Op-ED : We need to Unlock the Potential of African Youth in Agri-food Sector


By Jean Jacques Muhinda and Siki Kigongo

At over 450 million, Africans aged between 15-35 represent over a third of the continent’s population. This segment of the population continues to grow rapidly and is expected to reach 850 million by 2050.

While 20 million youth enter the labor market annually, only 3 million jobs are created each year in the formal economy leaving a huge gap in employment. With unemployment rates of 25% in some countries and underemployment rates at 70% in others, the African Union’s development agenda rightly places youth at its core, acknowledging that none of its aspirations can be achieved without their meaningful engagement.

However, the reality on the ground presents formidable challenges. Despite the immense potential, Africa faces a deficit of 17 million jobs for youth entering the workforce, with youth unemployment rates double those of adults. These statistics underscore the urgent need for action, but they also highlight the tremendous opportunities that lies within the agri-food sector.

The Malabo/CAADP Declaration, endorsed by the AU Assembly of Heads of State and Government in 2014, sets forth youth-specific targets, recognizing the crucial role young people play in transforming Africa’s agricultural landscape. In alignment with this declaration, the AU has developed the African Agribusiness Youth Strategy (AAYS), a continental framework aimed at unlocking the vast untapped agribusiness opportunities for youth across various agricultural value chains.

Jean Jacques Muhinda

The AAYS provides a comprehensive framework for developing context-specific strategies that empower youth in decision-making and value chains. By leveraging their unique perspectives and capacity for innovation, young people can drive transformative change across all segments of the agricultural value chains, from pre-production to consumption.

The implementation of the AAYS requires a cohesive approach from all stakeholders, mainly driven by mandated institutions such as the AU’s Department for Agriculture, Rural Development, Blue Economy & Sustainable Environment (AUC-DARBE); the African Union Development Agency (AUDA-NEPAD); and Regional Economic Communities (RECs). By convening workshops and engaging with organizations such as AGRA and its programs like YEFFA (Youth Employment for the Future of Agriculture) which align with the AAYS, the AU aims to develop a roadmap that aligns regional priorities with the strategy’s objectives. Domestication and harmonization of AAYS into regional and national agricultural strategies and investment plans shall enhance enabling environment for creation of work opportunities for youth.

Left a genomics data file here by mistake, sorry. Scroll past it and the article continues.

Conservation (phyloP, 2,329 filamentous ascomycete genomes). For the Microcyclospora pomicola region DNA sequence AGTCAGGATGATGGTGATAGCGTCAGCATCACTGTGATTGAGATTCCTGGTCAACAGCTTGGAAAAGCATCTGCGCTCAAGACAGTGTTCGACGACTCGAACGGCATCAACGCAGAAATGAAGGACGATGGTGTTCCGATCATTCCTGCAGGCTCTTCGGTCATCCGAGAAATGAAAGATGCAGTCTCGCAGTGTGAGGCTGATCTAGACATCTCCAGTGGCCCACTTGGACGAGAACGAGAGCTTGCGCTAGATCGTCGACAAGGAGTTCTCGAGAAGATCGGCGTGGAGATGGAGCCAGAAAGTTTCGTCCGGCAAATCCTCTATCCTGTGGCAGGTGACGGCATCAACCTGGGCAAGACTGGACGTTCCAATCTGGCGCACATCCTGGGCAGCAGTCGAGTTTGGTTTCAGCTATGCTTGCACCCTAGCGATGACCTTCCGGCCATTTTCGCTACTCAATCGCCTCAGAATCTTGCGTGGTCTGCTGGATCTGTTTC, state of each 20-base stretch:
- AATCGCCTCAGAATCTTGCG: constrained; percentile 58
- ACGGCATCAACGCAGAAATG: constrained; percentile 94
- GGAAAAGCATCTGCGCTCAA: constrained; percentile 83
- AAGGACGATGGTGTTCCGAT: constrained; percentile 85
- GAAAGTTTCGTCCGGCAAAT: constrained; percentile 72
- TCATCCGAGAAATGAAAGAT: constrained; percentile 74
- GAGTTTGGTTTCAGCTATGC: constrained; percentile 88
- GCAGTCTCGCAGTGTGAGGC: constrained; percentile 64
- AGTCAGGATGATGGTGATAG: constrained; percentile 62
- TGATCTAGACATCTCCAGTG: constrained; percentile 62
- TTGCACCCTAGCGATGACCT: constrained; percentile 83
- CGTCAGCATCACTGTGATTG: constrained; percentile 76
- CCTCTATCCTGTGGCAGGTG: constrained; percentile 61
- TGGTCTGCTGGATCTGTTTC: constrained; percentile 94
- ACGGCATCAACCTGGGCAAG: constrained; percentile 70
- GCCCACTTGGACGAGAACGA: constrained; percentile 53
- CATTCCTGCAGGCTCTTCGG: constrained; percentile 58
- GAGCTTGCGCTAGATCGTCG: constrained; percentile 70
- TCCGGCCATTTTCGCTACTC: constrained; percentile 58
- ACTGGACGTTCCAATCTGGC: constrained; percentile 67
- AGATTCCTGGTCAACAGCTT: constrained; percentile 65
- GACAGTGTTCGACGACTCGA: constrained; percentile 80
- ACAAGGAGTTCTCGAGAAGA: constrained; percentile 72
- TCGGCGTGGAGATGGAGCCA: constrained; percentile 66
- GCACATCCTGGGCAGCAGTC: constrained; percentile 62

One of the key challenges in realizing the potential of youth in agri-food sector is changing the perception of farming from a traditional livelihood to a viable and attractive enterprise. This shift requires addressing barriers to youth participation, such as access to finance, land, market opportunities, and skills development. Moreover, it’s essential to recognize the dynamic trends shaping employment opportunities in the agricultural sector, including changes in consumption patterns, the adoption of digital technologies, and the transformation of agri-food systems to incorporate climate-smart practices and sustainable blue growth.

In Uganda for instance, initiatives like the Presidential Zonal Industrial Hubs, the Uganda Industrial Research Institute Innovation Centre, and the Youth Livelihood Programme are providing young people with marketable skills in agri-food processing and product development, ICT, agricultural mechanization, and entrepreneurship.

To augment the support for digital transformation, the government launched the Digital Skills Acceleration Program and the Digital Transformation Program, which aim to increase access and usage of ICT by vulnerable groups, including rural smallholder farmers.

Furthermore, the success of the Youth Employment Agency Bill and the National Youth Policy in Ghana is a further example of efforts to upskill and support youth to enter the agribusiness sector. As part of its plan to industrialize agriculture, increase food security and employment opportunities, and lower poverty rates, the Government of Ghana launched the Youth in Agriculture Programme (YIAP), which promotes youth-focused initiatives to change the negative perception of farmers as uneducated, unskilled labourers with low economic returns.

In moving forward, it’s crucial to build upon existing structures, institutions, and programs wherever possible, ensuring that efforts are coordinated, and resources maximized. This approach will not only streamline implementation but also foster collaboration and synergy among stakeholders at all levels. By viewing youth not as a liability but as an asset with untapped potential, we can unlock new opportunities for economic growth, social development, and sustainable prosperity across the continent.